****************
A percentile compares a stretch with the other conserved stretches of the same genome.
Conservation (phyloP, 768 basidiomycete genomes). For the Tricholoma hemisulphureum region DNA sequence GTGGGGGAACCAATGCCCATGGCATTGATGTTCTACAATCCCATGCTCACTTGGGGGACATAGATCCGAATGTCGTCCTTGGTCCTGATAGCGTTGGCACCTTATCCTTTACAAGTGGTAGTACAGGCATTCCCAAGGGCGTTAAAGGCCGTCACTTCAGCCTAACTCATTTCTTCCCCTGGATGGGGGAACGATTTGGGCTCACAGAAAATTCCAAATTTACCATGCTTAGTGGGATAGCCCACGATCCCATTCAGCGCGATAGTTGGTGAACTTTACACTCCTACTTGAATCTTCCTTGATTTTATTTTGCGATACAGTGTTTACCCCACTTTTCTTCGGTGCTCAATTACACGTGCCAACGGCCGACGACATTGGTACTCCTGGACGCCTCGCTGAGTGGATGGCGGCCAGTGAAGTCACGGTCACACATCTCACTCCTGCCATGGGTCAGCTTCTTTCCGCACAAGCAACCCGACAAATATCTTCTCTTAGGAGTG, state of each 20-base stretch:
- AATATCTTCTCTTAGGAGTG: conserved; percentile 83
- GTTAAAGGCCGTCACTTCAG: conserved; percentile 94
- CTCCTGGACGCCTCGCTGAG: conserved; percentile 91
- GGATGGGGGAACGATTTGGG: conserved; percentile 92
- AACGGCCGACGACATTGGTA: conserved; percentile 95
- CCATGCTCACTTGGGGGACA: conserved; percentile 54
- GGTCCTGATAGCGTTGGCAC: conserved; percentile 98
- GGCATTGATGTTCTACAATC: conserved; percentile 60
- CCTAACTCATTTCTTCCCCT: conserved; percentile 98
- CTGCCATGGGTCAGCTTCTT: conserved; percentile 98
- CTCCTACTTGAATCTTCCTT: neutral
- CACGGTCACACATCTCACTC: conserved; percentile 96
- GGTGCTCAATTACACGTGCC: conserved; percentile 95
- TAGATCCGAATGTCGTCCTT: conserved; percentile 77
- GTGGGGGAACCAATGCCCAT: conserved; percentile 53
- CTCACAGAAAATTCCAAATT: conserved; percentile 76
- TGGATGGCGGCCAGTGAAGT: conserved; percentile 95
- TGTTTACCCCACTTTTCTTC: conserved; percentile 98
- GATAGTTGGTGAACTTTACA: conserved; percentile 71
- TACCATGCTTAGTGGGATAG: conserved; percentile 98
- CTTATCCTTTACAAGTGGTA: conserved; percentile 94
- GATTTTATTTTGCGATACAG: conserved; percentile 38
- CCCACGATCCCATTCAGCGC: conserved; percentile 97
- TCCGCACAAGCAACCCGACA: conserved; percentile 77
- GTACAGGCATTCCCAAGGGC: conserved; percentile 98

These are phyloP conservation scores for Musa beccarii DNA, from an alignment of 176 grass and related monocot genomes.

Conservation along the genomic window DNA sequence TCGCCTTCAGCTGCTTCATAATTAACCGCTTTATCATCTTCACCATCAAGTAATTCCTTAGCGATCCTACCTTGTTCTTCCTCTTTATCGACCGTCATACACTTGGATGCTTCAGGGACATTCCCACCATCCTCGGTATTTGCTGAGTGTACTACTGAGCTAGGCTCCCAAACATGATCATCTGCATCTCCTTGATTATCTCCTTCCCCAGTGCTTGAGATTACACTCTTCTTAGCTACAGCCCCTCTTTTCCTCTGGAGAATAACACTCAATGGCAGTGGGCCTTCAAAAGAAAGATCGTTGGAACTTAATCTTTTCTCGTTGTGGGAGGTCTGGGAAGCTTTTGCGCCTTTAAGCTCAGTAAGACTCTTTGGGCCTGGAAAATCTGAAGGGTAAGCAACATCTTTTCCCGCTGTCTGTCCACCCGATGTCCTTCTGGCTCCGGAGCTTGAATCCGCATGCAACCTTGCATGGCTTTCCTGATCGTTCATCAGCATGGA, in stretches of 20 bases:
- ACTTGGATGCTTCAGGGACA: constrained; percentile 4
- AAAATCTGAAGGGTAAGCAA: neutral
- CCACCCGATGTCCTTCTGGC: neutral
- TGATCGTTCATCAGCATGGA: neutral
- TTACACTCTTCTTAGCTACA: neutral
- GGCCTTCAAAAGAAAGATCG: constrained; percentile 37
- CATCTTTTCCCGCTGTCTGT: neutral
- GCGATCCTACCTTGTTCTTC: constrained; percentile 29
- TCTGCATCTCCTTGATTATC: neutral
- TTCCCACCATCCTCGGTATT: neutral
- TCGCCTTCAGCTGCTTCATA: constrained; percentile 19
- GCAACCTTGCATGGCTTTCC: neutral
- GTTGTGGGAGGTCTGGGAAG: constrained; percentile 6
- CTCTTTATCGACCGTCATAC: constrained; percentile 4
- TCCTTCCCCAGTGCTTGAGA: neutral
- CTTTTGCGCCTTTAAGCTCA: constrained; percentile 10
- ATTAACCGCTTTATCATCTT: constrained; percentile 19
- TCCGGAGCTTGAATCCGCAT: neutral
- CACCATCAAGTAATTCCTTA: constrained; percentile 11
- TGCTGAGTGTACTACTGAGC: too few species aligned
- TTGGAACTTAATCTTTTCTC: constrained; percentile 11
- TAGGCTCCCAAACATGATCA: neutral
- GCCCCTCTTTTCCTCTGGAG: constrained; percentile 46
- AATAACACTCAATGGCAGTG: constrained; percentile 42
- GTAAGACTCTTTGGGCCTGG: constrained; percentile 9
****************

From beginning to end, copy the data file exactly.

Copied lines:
A percentile compares a stretch with the other conserved stretches of the same genome.
Conservation (phyloP, 768 basidiomycete genomes). For the Tricholoma hemisulphureum region DNA sequence GTGGGGGAACCAATGCCCATGGCATTGATGTTCTACAATCCCATGCTCACTTGGGGGACATAGATCCGAATGTCGTCCTTGGTCCTGATAGCGTTGGCACCTTATCCTTTACAAGTGGTAGTACAGGCATTCCCAAGGGCGTTAAAGGCCGTCACTTCAGCCTAACTCATTTCTTCCCCTGGATGGGGGAACGATTTGGGCTCACAGAAAATTCCAAATTTACCATGCTTAGTGGGATAGCCCACGATCCCATTCAGCGCGATAGTTGGTGAACTTTACACTCCTACTTGAATCTTCCTTGATTTTATTTTGCGATACAGTGTTTACCCCACTTTTCTTCGGTGCTCAATTACACGTGCCAACGGCCGACGACATTGGTACTCCTGGACGCCTCGCTGAGTGGATGGCGGCCAGTGAAGTCACGGTCACACATCTCACTCCTGCCATGGGTCAGCTTCTTTCCGCACAAGCAACCCGACAAATATCTTCTCTTAGGAGTG, state of each 20-base stretch:
- AATATCTTCTCTTAGGAGTG: conserved; percentile 83
- GTTAAAGGCCGTCACTTCAG: conserved; percentile 94
- CTCCTGGACGCCTCGCTGAG: conserved; percentile 91
- GGATGGGGGAACGATTTGGG: conserved; percentile 92
- AACGGCCGACGACATTGGTA: conserved; percentile 95
- CCATGCTCACTTGGGGGACA: conserved; percentile 54
- GGTCCTGATAGCGTTGGCAC: conserved; percentile 98
- GGCATTGATGTTCTACAATC: conserved; percentile 60
- CCTAACTCATTTCTTCCCCT: conserved; percentile 98
- CTGCCATGGGTCAGCTTCTT: conserved; percentile 98
- CTCCTACTTGAATCTTCCTT: neutral
- CACGGTCACACATCTCACTC: conserved; percentile 96
- GGTGCTCAATTACACGTGCC: conserved; percentile 95
- TAGATCCGAATGTCGTCCTT: conserved; percentile 77
- GTGGGGGAACCAATGCCCAT: conserved; percentile 53
- CTCACAGAAAATTCCAAATT: conserved; percentile 76
- TGGATGGCGGCCAGTGAAGT: conserved; percentile 95
- TGTTTACCCCACTTTTCTTC: conserved; percentile 98
- GATAGTTGGTGAACTTTACA: conserved; percentile 71
- TACCATGCTTAGTGGGATAG: conserved; percentile 98
- CTTATCCTTTACAAGTGGTA: conserved; percentile 94
- GATTTTATTTTGCGATACAG: conserved; percentile 38
- CCCACGATCCCATTCAGCGC: conserved; percentile 97
- TCCGCACAAGCAACCCGACA: conserved; percentile 77
- GTACAGGCATTCCCAAGGGC: conserved; percentile 98

These are phyloP conservation scores for Musa beccarii DNA, from an alignment of 176 grass and related monocot genomes.

Conservation along the genomic window DNA sequence TCGCCTTCAGCTGCTTCATAATTAACCGCTTTATCATCTTCACCATCAAGTAATTCCTTAGCGATCCTACCTTGTTCTTCCTCTTTATCGACCGTCATACACTTGGATGCTTCAGGGACATTCCCACCATCCTCGGTATTTGCTGAGTGTACTACTGAGCTAGGCTCCCAAACATGATCATCTGCATCTCCTTGATTATCTCCTTCCCCAGTGCTTGAGATTACACTCTTCTTAGCTACAGCCCCTCTTTTCCTCTGGAGAATAACACTCAATGGCAGTGGGCCTTCAAAAGAAAGATCGTTGGAACTTAATCTTTTCTCGTTGTGGGAGGTCTGGGAAGCTTTTGCGCCTTTAAGCTCAGTAAGACTCTTTGGGCCTGGAAAATCTGAAGGGTAAGCAACATCTTTTCCCGCTGTCTGTCCACCCGATGTCCTTCTGGCTCCGGAGCTTGAATCCGCATGCAACCTTGCATGGCTTTCCTGATCGTTCATCAGCATGGA, in stretches of 20 bases:
- ACTTGGATGCTTCAGGGACA: constrained; percentile 4
- AAAATCTGAAGGGTAAGCAA: neutral
- CCACCCGATGTCCTTCTGGC: neutral
- TGATCGTTCATCAGCATGGA: neutral
- TTACACTCTTCTTAGCTACA: neutral
- GGCCTTCAAAAGAAAGATCG: constrained; percentile 37
- CATCTTTTCCCGCTGTCTGT: neutral
- GCGATCCTACCTTGTTCTTC: constrained; percentile 29
- TCTGCATCTCCTTGATTATC: neutral
- TTCCCACCATCCTCGGTATT: neutral
- TCGCCTTCAGCTGCTTCATA: constrained; percentile 19
- GCAACCTTGCATGGCTTTCC: neutral
- GTTGTGGGAGGTCTGGGAAG: constrained; percentile 6
- CTCTTTATCGACCGTCATAC: constrained; percentile 4
- TCCTTCCCCAGTGCTTGAGA: neutral
- CTTTTGCGCCTTTAAGCTCA: constrained; percentile 10
- ATTAACCGCTTTATCATCTT: constrained; percentile 19
- TCCGGAGCTTGAATCCGCAT: neutral
- CACCATCAAGTAATTCCTTA: constrained; percentile 11
- TGCTGAGTGTACTACTGAGC: too few species aligned
- TTGGAACTTAATCTTTTCTC: constrained; percentile 11
- TAGGCTCCCAAACATGATCA: neutral
- GCCCCTCTTTTCCTCTGGAG: constrained; percentile 46
- AATAACACTCAATGGCAGTG: constrained; percentile 42
- GTAAGACTCTTTGGGCCTGG: constrained; percentile 9